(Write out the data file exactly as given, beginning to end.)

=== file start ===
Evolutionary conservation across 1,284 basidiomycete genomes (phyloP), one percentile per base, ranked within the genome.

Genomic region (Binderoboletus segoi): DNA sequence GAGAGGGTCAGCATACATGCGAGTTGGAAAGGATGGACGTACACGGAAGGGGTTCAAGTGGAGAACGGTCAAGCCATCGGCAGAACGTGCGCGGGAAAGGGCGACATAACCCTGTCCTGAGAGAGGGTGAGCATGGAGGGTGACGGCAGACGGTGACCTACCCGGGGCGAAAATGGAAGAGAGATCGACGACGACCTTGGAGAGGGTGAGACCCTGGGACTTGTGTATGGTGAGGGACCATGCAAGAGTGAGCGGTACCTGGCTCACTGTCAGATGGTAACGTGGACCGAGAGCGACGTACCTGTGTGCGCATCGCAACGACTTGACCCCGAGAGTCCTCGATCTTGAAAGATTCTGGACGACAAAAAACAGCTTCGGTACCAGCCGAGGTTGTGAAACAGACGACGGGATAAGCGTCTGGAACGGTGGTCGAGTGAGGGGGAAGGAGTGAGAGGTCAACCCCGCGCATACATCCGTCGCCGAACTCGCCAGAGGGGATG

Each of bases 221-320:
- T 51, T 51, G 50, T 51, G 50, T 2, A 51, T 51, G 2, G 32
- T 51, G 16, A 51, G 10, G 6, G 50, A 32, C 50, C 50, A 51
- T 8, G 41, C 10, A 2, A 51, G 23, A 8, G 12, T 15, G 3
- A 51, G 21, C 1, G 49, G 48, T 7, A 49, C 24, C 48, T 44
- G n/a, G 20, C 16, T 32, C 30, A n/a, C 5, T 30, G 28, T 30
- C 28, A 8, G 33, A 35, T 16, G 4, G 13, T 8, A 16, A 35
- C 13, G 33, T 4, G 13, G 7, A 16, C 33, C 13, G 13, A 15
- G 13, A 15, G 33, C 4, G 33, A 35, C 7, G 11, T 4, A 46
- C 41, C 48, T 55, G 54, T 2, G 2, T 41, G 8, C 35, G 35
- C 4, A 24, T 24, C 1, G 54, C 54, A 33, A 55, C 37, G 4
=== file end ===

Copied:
Evolutionary conservation across 1,284 basidiomycete genomes (phyloP), one percentile per base, ranked within the genome.

Genomic region (Binderoboletus segoi): DNA sequence GAGAGGGTCAGCATACATGCGAGTTGGAAAGGATGGACGTACACGGAAGGGGTTCAAGTGGAGAACGGTCAAGCCATCGGCAGAACGTGCGCGGGAAAGGGCGACATAACCCTGTCCTGAGAGAGGGTGAGCATGGAGGGTGACGGCAGACGGTGACCTACCCGGGGCGAAAATGGAAGAGAGATCGACGACGACCTTGGAGAGGGTGAGACCCTGGGACTTGTGTATGGTGAGGGACCATGCAAGAGTGAGCGGTACCTGGCTCACTGTCAGATGGTAACGTGGACCGAGAGCGACGTACCTGTGTGCGCATCGCAACGACTTGACCCCGAGAGTCCTCGATCTTGAAAGATTCTGGACGACAAAAAACAGCTTCGGTACCAGCCGAGGTTGTGAAACAGACGACGGGATAAGCGTCTGGAACGGTGGTCGAGTGAGGGGGAAGGAGTGAGAGGTCAACCCCGCGCATACATCCGTCGCCGAACTCGCCAGAGGGGATG

Each of bases 221-320:
- T 51, T 51, G 50, T 51, G 50, T 2, A 51, T 51, G 2, G 32
- T 51, G 16, A 51, G 10, G 6, G 50, A 32, C 50, C 50, A 51
- T 8, G 41, C 10, A 2, A 51, G 23, A 8, G 12, T 15, G 3
- A 51, G 21, C 1, G 49, G 48, T 7, A 49, C 24, C 48, T 44
- G n/a, G 20, C 16, T 32, C 30, A n/a, C 5, T 30, G 28, T 30
- C 28, A 8, G 33, A 35, T 16, G 4, G 13, T 8, A 16, A 35
- C 13, G 33, T 4, G 13, G 7, A 16, C 33, C 13, G 13, A 15
- G 13, A 15, G 33, C 4, G 33, A 35, C 7, G 11, T 4, A 46
- C 41, C 48, T 55, G 54, T 2, G 2, T 41, G 8, C 35, G 35
- C 4, A 24, T 24, C 1, G 54, C 54, A 33, A 55, C 37, G 4